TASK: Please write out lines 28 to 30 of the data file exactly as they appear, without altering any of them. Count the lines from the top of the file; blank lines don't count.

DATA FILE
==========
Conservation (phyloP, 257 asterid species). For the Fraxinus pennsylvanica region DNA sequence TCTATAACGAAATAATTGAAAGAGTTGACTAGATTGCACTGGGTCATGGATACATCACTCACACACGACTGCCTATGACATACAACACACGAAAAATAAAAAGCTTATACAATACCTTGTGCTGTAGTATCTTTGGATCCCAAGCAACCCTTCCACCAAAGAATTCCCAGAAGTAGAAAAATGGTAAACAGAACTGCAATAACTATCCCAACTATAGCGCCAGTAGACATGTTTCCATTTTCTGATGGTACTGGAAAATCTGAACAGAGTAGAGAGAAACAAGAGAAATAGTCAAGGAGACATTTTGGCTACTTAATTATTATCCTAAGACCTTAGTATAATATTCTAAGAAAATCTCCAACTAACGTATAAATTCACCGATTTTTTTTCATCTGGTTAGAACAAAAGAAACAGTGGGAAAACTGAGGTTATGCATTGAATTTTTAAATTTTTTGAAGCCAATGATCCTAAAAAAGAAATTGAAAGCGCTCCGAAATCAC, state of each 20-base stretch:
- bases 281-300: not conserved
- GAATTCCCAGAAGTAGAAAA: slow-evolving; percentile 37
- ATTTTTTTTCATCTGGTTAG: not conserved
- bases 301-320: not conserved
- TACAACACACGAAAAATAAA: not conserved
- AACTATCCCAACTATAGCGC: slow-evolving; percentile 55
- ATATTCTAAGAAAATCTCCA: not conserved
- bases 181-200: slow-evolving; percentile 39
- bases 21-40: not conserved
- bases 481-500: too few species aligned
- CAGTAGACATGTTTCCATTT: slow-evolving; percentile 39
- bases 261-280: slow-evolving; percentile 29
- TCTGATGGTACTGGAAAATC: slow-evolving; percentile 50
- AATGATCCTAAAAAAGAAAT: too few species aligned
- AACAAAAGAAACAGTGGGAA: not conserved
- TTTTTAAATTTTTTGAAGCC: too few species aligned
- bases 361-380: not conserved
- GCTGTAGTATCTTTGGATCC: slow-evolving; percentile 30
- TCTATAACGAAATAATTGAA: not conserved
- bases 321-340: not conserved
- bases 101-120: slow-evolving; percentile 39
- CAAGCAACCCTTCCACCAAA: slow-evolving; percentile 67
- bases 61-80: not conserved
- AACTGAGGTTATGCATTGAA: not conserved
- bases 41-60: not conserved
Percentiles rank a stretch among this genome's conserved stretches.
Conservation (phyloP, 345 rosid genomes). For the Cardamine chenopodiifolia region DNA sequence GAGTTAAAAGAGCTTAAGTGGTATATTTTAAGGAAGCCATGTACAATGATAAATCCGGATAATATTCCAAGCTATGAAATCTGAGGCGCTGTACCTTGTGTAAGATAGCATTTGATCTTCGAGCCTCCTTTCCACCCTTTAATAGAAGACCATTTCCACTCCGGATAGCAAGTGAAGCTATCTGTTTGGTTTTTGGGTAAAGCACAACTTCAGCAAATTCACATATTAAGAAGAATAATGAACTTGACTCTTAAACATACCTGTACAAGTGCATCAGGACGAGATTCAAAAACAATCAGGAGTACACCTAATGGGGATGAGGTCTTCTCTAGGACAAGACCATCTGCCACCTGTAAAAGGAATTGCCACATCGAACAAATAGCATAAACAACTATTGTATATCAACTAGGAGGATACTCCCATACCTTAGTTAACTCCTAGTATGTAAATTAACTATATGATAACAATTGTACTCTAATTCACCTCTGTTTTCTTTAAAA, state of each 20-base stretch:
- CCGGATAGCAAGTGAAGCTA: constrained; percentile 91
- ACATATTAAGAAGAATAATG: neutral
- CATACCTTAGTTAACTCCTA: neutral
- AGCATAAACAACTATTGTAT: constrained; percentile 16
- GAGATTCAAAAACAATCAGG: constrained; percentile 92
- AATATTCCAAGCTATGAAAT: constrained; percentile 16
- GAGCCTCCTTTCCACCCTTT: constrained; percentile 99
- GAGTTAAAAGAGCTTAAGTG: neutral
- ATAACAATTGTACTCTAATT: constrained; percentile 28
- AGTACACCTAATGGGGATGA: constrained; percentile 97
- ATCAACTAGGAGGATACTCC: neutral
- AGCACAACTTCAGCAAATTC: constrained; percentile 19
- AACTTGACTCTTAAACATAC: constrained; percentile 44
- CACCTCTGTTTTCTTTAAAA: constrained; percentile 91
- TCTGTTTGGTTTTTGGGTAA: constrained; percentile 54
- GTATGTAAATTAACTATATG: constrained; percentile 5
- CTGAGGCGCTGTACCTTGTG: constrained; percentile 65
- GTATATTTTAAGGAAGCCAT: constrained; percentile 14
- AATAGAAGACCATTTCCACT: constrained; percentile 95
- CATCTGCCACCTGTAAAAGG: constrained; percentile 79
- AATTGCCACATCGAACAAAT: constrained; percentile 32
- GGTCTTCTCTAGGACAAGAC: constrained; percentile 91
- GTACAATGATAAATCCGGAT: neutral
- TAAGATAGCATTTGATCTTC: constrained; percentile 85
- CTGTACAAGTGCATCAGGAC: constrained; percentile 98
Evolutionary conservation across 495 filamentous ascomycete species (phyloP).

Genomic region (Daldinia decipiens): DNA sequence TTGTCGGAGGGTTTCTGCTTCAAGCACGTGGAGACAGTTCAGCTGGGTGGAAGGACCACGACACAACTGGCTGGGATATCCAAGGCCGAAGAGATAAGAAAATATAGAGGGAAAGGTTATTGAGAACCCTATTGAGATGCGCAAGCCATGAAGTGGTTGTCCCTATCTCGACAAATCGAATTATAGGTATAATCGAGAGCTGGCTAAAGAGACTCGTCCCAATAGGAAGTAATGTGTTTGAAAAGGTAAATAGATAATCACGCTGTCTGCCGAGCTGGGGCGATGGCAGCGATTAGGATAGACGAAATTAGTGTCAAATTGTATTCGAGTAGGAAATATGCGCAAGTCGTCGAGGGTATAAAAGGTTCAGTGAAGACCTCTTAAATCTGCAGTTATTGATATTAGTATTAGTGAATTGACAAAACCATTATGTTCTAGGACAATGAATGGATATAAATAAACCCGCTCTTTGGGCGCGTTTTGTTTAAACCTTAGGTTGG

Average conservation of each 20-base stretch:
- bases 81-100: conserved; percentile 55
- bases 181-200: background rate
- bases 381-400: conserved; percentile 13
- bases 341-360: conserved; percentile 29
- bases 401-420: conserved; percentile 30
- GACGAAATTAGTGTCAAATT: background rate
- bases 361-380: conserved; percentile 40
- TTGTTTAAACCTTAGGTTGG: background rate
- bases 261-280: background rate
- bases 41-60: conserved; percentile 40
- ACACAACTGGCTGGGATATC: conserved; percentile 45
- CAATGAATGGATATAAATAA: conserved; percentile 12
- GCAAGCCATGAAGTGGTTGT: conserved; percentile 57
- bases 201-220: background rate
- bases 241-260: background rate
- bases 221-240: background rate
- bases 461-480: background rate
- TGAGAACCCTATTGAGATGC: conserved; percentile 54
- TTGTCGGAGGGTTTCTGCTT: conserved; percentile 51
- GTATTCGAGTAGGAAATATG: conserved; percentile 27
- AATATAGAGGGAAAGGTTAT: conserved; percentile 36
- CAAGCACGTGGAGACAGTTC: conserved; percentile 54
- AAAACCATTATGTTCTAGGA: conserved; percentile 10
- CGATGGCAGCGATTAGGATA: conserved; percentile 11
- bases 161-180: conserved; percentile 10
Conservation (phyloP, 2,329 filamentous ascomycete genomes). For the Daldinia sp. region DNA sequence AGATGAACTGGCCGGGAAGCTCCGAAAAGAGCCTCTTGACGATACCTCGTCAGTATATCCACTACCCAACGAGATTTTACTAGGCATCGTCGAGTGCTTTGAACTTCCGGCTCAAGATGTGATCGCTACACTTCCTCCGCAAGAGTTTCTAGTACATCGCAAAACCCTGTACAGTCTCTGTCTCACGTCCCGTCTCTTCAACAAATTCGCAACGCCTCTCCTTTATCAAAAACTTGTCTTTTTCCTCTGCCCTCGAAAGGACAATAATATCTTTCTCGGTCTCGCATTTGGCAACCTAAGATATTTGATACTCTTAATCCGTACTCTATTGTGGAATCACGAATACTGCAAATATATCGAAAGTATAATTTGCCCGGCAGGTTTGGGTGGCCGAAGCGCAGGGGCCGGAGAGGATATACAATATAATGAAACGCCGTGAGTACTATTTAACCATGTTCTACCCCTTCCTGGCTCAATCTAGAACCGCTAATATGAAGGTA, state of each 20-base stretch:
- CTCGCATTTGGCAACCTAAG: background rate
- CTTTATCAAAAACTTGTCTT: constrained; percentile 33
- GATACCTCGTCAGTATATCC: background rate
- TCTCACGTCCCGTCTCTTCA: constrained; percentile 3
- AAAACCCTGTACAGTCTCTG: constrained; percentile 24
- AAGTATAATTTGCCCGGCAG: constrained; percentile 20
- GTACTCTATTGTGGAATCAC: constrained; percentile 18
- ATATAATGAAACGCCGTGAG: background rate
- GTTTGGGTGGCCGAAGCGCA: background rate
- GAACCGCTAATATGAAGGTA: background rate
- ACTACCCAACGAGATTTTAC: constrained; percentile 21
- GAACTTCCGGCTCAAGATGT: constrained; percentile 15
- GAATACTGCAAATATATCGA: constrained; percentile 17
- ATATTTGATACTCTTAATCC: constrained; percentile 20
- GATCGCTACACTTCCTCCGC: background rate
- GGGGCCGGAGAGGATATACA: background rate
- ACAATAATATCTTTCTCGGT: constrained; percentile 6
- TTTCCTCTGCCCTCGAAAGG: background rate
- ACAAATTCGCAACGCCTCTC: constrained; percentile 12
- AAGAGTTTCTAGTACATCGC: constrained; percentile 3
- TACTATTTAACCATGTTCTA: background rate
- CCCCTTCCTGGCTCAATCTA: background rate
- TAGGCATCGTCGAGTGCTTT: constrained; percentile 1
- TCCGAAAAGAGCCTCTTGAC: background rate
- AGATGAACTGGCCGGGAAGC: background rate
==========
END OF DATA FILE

Conservation (phyloP, 345 rosid genomes). For the Cardamine chenopodiifolia region DNA sequence GAGTTAAAAGAGCTTAAGTGGTATATTTTAAGGAAGCCATGTACAATGATAAATCCGGATAATATTCCAAGCTATGAAATCTGAGGCGCTGTACCTTGTGTAAGATAGCATTTGATCTTCGAGCCTCCTTTCCACCCTTTAATAGAAGACCATTTCCACTCCGGATAGCAAGTGAAGCTATCTGTTTGGTTTTTGGGTAAAGCACAACTTCAGCAAATTCACATATTAAGAAGAATAATGAACTTGACTCTTAAACATACCTGTACAAGTGCATCAGGACGAGATTCAAAAACAATCAGGAGTACACCTAATGGGGATGAGGTCTTCTCTAGGACAAGACCATCTGCCACCTGTAAAAGGAATTGCCACATCGAACAAATAGCATAAACAACTATTGTATATCAACTAGGAGGATACTCCCATACCTTAGTTAACTCCTAGTATGTAAATTAACTATATGATAACAATTGTACTCTAATTCACCTCTGTTTTCTTTAAAA, state of each 20-base stretch:
- CCGGATAGCAAGTGAAGCTA: constrained; percentile 91
- ACATATTAAGAAGAATAATG: neutral